Semiconductors


Semiconductors

The substances which contain free charge carrier are called conductors while the substances which do not contain any free charge carrier are called insulators. Semicondcutors are intermediate to conductors and insulators. At NTP a semiconductor behaves as an insulator. The well known examples of semiconductors are germanium (Ge) and Silicon (Si).

Types of Semiconductors

The semi-conductors are of two types:

(i) Intrinsic semiconductors : The pure semiconductors are called intrinsic semiconductors. Their conductivity is due to their own (internal) charge carriers. The well known intrinsic semiconductors are germanium (Ge), silicon (Si), i.e., they are tetravalent. The valency of each of Ge and Si is 4.

The bonding between electrons of two neighbouring atoms is covalent, therefore at NTP, there is no free charge carrier for conduction. When a semiconductor is heated, some covalent bonds break due to thermal agitation and thus some electrons get free for conduction. As soon as one electron gets free, there is a deficiency of electrons at its preceding position which acts as a positive charge and is called a hole. The number of holes is equal to the number of free electrons. Thus in an intrinsic semiconductor the conductivity is due to holes and electrons both, which increases with rise of temperature. At normal temperatures only 1 out of covalent bonds break, therefore the conductivity of intrinsic semiconductors is so small, that they cannot be used for practical purpose.

The current in intrinsic semiconductors is of the order of micro amp µA.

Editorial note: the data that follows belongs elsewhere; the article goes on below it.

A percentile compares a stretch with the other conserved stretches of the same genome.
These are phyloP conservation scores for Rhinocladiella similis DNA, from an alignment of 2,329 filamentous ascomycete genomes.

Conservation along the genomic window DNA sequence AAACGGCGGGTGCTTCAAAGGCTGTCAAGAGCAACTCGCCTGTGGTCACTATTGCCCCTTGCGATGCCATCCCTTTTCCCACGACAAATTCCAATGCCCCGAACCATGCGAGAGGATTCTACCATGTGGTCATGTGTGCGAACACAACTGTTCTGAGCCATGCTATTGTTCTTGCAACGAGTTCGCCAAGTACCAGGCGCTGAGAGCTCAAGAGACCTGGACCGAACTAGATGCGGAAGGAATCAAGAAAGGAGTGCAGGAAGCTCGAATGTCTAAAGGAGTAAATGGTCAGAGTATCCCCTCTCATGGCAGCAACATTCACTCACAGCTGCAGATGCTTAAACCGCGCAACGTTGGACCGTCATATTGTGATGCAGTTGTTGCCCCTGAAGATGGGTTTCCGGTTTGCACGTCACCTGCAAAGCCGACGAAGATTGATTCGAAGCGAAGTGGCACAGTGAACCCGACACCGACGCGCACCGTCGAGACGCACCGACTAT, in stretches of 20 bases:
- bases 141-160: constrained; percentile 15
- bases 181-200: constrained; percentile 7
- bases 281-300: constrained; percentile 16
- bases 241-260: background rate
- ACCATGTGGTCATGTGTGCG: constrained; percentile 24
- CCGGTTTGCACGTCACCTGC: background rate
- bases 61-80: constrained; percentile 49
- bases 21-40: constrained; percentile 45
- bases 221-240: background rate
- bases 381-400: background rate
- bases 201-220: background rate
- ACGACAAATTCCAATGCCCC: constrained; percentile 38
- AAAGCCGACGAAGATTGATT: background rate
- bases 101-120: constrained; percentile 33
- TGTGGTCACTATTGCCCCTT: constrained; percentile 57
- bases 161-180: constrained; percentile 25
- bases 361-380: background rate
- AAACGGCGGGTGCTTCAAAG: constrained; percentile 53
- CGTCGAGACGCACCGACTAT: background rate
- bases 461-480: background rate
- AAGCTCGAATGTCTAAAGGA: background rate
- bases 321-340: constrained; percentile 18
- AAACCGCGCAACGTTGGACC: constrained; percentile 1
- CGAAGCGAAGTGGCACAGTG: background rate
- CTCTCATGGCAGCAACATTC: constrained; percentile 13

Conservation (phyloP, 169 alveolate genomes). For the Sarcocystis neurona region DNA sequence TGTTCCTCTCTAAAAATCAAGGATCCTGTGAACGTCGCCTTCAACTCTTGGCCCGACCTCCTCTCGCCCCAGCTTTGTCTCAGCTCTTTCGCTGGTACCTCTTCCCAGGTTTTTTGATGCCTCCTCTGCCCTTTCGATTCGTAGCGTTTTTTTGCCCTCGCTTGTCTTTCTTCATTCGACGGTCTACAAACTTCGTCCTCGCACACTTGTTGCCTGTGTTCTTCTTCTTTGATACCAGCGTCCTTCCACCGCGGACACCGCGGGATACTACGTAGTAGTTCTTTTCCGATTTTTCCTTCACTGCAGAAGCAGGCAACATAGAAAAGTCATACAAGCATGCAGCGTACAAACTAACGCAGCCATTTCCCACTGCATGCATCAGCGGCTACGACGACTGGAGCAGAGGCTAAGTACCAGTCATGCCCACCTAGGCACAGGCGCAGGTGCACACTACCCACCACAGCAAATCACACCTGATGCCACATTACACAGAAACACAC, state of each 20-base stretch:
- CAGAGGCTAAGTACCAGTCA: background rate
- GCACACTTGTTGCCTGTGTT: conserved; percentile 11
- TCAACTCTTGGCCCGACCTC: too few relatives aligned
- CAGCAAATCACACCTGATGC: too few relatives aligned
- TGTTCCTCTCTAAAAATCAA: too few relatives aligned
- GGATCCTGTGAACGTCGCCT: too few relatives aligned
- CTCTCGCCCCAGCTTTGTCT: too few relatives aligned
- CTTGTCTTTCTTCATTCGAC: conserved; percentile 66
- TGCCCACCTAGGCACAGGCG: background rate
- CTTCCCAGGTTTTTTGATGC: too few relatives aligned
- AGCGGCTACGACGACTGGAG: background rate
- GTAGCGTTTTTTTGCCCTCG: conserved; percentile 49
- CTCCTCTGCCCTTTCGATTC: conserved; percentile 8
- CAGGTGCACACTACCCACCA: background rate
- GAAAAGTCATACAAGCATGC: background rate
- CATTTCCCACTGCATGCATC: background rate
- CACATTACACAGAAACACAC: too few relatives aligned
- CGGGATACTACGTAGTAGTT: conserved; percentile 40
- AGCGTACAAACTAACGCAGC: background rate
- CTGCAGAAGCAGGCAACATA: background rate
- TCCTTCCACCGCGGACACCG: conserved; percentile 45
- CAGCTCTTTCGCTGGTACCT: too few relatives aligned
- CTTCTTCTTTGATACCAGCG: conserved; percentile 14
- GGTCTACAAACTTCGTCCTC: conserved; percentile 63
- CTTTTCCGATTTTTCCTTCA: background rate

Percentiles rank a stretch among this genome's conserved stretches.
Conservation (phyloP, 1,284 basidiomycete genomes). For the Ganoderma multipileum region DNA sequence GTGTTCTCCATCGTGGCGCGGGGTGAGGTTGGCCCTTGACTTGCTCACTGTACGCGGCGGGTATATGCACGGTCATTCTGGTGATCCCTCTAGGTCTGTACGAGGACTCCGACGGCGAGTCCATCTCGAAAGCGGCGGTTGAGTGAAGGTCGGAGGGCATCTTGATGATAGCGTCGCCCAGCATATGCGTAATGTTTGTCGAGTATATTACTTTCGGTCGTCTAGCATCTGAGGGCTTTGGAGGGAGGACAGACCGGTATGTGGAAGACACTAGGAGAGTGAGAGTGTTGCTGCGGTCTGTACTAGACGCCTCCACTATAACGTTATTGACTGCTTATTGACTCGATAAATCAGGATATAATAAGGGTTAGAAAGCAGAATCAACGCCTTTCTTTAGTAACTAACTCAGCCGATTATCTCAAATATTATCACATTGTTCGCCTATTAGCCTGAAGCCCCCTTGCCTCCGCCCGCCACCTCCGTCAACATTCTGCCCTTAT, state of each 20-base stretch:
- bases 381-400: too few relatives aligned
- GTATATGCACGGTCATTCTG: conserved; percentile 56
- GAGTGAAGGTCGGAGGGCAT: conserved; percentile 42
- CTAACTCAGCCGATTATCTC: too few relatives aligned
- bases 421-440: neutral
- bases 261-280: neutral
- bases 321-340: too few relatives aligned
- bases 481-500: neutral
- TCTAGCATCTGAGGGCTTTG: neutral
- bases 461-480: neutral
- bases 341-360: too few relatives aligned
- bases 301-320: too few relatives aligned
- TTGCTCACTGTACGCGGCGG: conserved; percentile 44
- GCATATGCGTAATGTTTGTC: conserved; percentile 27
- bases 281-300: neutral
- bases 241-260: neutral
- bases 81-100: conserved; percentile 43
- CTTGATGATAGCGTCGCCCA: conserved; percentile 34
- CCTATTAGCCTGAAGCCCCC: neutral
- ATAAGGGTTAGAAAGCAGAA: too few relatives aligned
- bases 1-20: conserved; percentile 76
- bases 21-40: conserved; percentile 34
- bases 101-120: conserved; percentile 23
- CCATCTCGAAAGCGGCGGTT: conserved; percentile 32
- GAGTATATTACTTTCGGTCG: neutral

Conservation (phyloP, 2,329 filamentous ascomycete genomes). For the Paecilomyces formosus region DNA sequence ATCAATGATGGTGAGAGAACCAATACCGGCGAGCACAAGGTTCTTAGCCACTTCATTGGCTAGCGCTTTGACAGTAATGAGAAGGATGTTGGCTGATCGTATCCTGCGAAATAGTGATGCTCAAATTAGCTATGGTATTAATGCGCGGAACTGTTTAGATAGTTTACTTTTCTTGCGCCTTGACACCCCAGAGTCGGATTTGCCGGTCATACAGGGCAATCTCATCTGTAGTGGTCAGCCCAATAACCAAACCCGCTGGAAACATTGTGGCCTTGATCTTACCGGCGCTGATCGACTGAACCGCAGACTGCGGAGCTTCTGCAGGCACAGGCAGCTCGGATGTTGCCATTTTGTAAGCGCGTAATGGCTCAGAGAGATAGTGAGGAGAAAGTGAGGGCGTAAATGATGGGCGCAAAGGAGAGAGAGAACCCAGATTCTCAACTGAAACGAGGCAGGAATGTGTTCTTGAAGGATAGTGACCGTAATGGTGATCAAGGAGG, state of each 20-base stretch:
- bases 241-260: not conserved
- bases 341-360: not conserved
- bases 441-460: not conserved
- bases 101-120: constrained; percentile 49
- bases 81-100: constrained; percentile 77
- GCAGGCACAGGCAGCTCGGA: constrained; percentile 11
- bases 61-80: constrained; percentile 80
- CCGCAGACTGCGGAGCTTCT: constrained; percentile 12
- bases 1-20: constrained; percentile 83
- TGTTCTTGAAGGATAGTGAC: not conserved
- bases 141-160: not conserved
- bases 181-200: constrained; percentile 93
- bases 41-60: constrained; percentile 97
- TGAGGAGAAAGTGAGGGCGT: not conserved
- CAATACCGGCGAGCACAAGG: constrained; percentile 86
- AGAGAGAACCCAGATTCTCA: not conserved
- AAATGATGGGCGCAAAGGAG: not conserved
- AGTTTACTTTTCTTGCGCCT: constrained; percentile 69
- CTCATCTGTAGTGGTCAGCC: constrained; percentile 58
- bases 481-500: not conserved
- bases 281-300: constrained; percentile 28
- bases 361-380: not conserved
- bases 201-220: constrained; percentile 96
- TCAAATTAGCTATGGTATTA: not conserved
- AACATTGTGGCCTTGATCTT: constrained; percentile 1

In intrinsic semiconductor, the Fermi-level lies at the middle of forbidden energy band.

(ii) Extrinsic semiconductors : If a small amount of trivalent or pentavalent impurity is introduced into a pure germanium (or silicon) crystal, the conductivity of the crystal increases appreciably. Such an impure semiconductor is called extrinsic semiconductor. The conductivity of an extrinsic semiconductor is due to impurities. Extrinsic semi-conductors are of two types :

(a) n–Type (b) p–Type

(a) n-Type semiconductors : When a pentavalent impurity like Phosphorus, Antimony, Arsenic is doped in pure-Germanium (or Silicon), then the conductivity of crystal increases due to surplus electrons and such a crystal is said to be n-type semiconductor, while the impurity atoms are called donors. Thus in n-type semiconductors the charge carriers are negatively charged electrons and the donor level lies near the bottom of the conduction band.

(b) p-Type semiconductors : When a trivalent impurity like Aluminium, Indium, Boron, Gallium etc. is doped in pure Germanium (or silicon), then the conductivity of the crystal increases due to deficiency of electrons, i.e., holes and such a crystal is said to be p–type semiconductor while the impurity atoms are called acceptors. Thus in p–type semiconductors the charge carriers are holes. Acceptor level lies near the top of the valence band.

The conductivity of a semiconductor is

σ = (ne μe + nk μk)

where e is charge on positive or negative charge carrier, ne and n are concentration of electrons and holes, μe and μk are mobilities of electrons and holes.

The mobility (i.e., drift velocity per unit electric field) of holes is less than that of electrons.

Resistivity, (ρ) = 1/conductivity(σ)

Total conduction current due to applied electric field E is

J = σE = e(ne μe + nk μk)E